Frequently Asked Questions from States as Debtors
The questions on this web page are about overdue debts that states owe to the federal government. To understand how state agencies work with the Treasury Offset Program (TOP) to collect debts that people and businesses owe to them, see State Programs. To understand more about TOP, see How TOP Works.
General questions about debts states owe to the federal government
Examples of debts states might owe the federal government include (but are not limited to) grant overpayments, loans, overpayments on projects, and debts owed to Medicare.
In most cases, agencies can send a valid and legally enforceable state debt to the Treasury Offset Program if the debt is more than 60 days overdue.
The agency must send a letter (a "due process notice") to the last address on record for that debt. The letter must explain the debtor's rights and opportunities to resolve or dispute the debt.
To discuss the debt, contact the agency that sent the due process notice.
You must work with the creditor agency to do anything about your debt.
You may be able to work out an appropriate payment plan with that agency. TOP cannot arrange payment plans for you.
Only the creditor agency may tell us to remove the debt from the TOP database of overdue debts.
The Treasury Offset Program (TOP) cannot do anything about your overdue debt, but we can tell you how to reach the person who can talk to you about it.
If you need information about whom to contact, call the TOP Interactive Voice Response System. (See the Contact Us page.)
When we hold back money from a payment, we send a letter to the payee.
In addition, we can give monthly reports to state comptrollers to help identify delinquent non-tax debts that the state owes to the federal government. These monthly reports include information about whom to contact in the relevant federal agency for each debt. Only those people can help resolve any issue about the debt.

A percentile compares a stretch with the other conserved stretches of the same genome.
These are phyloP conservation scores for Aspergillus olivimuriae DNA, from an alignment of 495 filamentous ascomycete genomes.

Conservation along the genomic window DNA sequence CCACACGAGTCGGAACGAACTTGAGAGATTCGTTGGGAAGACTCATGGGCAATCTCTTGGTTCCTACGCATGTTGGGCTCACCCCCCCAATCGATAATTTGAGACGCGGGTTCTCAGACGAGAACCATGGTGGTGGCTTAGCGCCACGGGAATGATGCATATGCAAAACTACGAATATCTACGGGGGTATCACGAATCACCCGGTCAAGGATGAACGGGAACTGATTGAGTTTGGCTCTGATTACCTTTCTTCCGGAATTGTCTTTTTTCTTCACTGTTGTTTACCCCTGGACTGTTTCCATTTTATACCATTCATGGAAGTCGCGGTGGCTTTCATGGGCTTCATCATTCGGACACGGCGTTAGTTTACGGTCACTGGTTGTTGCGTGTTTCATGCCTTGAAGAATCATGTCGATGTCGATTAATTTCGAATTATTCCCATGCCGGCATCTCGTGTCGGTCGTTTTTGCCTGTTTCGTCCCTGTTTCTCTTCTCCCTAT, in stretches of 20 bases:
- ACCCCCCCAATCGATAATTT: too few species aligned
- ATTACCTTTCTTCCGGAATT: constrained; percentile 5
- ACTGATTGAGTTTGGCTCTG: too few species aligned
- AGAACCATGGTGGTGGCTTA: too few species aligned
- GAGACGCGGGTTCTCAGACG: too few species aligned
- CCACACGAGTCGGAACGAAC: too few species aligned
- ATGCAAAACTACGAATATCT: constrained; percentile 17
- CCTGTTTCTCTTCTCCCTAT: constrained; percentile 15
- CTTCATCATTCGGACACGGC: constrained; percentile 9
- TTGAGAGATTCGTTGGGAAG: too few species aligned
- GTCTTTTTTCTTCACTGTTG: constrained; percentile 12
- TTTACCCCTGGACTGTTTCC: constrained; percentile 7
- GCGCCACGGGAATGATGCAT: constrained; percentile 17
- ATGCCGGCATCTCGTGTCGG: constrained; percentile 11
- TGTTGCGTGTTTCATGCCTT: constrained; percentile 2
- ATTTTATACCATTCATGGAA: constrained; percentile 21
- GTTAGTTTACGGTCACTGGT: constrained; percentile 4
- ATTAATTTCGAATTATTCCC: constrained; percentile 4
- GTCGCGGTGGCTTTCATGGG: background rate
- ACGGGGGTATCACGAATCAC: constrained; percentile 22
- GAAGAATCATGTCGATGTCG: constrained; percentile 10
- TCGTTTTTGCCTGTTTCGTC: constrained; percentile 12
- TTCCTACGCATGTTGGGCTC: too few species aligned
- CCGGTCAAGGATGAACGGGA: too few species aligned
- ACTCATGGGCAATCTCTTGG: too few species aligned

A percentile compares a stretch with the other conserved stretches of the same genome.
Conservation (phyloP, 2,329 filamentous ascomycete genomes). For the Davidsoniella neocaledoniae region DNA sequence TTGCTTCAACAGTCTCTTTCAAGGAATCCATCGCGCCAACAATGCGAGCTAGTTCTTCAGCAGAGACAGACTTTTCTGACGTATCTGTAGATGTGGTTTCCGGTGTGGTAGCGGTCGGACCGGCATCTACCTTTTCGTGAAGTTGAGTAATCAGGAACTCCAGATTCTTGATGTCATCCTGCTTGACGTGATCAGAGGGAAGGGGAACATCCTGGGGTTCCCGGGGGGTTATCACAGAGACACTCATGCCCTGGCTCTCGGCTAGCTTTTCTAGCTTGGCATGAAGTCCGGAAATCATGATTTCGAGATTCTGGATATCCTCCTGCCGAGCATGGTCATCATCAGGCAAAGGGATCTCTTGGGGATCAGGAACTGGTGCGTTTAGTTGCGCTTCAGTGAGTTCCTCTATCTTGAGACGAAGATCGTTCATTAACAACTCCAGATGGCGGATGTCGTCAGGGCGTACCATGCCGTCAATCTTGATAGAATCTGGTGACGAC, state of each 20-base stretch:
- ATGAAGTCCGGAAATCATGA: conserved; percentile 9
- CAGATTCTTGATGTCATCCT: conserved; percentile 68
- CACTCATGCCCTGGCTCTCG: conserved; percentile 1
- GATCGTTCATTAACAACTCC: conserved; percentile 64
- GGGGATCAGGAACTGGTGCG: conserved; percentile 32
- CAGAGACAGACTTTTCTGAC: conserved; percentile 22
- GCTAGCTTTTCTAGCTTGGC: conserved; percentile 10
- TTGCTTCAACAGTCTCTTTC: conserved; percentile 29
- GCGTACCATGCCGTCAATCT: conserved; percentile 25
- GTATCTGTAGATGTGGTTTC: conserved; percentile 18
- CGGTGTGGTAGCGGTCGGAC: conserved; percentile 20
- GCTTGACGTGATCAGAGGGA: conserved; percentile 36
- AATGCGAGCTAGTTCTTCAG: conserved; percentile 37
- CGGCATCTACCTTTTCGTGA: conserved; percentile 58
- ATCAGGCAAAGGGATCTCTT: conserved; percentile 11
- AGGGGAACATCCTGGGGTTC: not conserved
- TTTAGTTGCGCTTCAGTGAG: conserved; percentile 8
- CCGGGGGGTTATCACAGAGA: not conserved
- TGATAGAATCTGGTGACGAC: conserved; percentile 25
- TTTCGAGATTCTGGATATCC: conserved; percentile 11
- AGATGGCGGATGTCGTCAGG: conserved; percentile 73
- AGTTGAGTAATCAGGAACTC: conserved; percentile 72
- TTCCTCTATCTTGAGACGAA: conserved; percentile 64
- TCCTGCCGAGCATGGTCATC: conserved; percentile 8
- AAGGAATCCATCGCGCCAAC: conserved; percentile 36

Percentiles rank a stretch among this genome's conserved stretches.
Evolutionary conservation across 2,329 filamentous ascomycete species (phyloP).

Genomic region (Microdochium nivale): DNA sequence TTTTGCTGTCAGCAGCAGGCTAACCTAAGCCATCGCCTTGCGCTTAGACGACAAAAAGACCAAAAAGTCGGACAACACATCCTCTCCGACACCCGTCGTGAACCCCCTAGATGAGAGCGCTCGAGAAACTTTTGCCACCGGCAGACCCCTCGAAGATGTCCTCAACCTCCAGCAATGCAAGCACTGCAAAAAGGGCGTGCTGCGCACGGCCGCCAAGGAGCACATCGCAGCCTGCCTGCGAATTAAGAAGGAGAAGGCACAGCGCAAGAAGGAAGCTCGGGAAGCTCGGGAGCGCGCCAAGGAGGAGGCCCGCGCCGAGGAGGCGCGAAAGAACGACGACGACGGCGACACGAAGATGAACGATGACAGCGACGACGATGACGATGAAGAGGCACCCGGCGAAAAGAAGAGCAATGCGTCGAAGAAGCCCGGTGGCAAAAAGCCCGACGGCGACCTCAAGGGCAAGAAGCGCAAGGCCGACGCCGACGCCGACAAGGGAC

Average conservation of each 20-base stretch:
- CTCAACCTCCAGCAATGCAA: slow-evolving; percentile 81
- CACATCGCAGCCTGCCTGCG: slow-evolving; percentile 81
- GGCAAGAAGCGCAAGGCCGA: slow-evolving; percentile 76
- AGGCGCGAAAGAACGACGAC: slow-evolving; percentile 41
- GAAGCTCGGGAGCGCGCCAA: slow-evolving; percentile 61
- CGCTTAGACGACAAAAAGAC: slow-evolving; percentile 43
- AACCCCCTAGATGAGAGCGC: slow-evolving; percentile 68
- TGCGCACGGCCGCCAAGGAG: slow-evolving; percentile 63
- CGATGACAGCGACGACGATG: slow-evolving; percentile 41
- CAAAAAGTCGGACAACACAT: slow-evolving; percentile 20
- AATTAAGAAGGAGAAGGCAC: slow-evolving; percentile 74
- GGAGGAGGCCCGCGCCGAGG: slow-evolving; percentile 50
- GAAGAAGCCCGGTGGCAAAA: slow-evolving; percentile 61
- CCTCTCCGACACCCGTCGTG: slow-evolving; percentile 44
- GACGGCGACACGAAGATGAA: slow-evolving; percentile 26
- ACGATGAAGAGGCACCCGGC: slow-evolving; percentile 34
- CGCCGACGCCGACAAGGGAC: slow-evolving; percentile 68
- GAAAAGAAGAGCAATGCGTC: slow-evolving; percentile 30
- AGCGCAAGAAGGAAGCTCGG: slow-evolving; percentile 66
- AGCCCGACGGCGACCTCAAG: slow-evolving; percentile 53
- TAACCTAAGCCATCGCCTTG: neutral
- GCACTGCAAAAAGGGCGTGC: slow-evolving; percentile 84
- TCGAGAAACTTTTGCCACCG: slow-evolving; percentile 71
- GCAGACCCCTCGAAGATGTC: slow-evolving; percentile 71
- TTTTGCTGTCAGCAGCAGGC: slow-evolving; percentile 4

If you are concerned about a debt for your state agency, contact your state comptroller's office for the monthly report. You can also get information on whom to contact about your state agency's debt from the TOP Interactive Voice Response system. (See the Contact Us page.)
We use the taxpayer identification number (TIN) to know who owes the debt. You may have received the reduced payment if your agency's TIN is the same as another agency.
Contact the other state agency to work out this issue.
You must talk with the federal agency that told TOP about the debt. That agency is responsible for returning any part of your payment that should not have been taken from you. To find out whom to contact, look at the notice your received about the debt or get the contact information from the TOP Interactive Voice Response system. (See the Contact Us page.)
The Internal Revenue Code prohibits Fiscal Service from disclosing that a tax-related debt exists.
To find out about tax-related debts, you must contact the IRS: 800-829-1040.
Questions about how reduced payments come to the states
These questions and answers relate to a service called Fedwire.
Some federal payments, especially for large amounts, are sent by a service called Fedwire. Fedwire is often used when the payment must be received right away.
If the state has an overdue debt in the TOP database, TOP blocks the Fedwire payment, and requires that the payment be issued through alternative payment mechanisms. This is to ensure that the payment can be offset to collect any debts in TOP.
The paying agency should pay through the automated clearing house (ACH). TOP offsets ACH payments. The payee receives whatever funds are left over after the overdue debt is satisfied.
Alternatively, the paying agency can request that the debtor contact the creditor agency to pay or otherwise resolve the debt. Once the debt is paid, the creditor agency will remove the debt from TOP, which will then remove the Fedwire block the day after the debt is satisfied.